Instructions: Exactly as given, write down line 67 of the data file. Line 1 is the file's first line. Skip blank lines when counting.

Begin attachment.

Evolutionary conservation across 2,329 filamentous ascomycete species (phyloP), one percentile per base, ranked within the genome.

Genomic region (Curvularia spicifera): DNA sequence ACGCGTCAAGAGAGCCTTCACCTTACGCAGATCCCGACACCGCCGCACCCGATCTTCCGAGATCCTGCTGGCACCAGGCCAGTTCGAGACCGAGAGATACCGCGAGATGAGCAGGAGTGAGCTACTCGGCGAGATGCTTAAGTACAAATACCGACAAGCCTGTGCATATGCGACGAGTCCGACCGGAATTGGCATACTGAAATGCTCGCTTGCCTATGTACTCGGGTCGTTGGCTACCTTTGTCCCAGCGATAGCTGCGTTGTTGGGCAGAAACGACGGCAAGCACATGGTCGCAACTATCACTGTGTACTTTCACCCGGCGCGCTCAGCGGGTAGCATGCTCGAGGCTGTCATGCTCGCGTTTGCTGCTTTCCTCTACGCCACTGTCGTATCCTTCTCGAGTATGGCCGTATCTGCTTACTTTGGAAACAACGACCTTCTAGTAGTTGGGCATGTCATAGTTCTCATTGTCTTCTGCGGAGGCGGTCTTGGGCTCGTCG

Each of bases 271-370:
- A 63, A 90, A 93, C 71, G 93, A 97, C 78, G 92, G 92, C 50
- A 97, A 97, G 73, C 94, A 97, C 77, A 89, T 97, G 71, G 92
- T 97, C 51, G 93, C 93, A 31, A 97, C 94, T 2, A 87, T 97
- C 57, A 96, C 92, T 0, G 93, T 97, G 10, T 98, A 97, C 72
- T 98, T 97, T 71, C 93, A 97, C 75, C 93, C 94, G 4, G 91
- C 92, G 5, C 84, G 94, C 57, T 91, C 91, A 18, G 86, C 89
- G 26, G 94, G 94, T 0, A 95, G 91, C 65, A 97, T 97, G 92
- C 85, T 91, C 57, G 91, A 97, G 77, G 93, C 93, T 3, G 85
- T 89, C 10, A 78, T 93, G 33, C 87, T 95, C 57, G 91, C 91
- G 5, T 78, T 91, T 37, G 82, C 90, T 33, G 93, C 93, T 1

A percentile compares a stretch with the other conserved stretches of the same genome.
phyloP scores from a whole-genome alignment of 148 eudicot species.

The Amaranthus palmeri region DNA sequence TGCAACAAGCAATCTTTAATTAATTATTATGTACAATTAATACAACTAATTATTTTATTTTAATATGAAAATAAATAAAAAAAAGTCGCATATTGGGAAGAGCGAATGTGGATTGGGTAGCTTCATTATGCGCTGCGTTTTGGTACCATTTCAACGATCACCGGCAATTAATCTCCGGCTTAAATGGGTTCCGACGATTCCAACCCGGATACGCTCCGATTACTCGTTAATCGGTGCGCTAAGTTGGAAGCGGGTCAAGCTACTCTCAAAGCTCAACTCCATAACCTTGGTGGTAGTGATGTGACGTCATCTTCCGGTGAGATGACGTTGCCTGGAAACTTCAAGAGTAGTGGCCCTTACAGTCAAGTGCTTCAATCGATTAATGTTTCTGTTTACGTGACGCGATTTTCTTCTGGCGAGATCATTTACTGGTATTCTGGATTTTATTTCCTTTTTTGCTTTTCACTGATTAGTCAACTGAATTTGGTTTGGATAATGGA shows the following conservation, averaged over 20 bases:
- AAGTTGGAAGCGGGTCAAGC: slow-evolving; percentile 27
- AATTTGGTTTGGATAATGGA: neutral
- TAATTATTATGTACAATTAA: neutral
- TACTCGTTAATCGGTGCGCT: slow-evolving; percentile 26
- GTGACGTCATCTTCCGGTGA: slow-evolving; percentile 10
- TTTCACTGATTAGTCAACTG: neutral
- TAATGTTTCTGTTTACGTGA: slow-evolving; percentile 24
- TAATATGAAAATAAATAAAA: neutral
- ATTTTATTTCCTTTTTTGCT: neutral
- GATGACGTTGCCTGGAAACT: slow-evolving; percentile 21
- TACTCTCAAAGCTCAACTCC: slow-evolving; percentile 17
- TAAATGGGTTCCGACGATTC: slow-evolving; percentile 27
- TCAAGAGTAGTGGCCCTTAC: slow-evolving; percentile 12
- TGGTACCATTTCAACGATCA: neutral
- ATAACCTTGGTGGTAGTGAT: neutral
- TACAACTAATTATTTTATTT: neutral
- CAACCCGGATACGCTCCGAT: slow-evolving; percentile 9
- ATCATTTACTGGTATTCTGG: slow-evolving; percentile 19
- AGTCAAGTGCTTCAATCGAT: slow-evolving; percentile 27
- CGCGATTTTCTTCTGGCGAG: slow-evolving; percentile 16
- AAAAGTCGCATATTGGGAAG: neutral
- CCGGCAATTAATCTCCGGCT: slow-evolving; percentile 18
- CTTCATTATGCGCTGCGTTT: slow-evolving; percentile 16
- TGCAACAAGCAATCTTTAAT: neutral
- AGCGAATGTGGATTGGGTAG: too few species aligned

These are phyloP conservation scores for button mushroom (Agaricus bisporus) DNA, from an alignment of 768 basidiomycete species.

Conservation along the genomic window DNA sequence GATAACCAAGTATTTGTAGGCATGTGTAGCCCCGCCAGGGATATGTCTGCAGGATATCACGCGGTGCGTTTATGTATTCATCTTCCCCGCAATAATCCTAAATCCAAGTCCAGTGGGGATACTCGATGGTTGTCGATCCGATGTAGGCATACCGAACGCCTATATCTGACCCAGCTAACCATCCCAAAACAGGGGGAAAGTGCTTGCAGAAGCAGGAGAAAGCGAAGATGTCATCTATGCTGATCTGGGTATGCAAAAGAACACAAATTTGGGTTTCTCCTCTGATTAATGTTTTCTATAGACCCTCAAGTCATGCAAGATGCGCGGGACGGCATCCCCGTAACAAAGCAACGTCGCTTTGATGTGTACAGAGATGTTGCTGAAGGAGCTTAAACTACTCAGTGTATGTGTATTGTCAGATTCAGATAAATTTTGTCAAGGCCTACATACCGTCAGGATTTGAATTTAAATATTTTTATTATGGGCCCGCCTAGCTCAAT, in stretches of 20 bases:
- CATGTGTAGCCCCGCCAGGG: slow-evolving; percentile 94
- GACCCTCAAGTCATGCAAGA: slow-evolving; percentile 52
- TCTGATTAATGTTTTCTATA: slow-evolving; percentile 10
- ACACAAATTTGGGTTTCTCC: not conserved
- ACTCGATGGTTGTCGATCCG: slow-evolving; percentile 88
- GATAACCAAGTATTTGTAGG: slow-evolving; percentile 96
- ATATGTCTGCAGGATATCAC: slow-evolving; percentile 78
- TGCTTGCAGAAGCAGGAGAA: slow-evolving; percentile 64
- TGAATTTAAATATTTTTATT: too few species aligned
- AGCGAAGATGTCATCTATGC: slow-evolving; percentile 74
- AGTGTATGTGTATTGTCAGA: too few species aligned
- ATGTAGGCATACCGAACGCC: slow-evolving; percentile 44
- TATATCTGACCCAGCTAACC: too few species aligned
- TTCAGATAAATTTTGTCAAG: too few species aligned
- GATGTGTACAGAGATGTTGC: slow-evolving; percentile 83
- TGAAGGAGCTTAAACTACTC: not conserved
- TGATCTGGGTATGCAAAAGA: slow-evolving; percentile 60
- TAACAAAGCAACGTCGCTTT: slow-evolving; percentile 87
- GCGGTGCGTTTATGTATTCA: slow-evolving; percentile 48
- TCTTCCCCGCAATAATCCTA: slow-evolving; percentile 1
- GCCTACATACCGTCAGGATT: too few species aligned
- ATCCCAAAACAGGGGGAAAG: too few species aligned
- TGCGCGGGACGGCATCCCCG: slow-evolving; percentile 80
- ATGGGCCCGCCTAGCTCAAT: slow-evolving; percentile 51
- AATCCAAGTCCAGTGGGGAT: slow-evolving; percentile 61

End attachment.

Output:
- ATGGGCCCGCCTAGCTCAAT: slow-evolving; percentile 51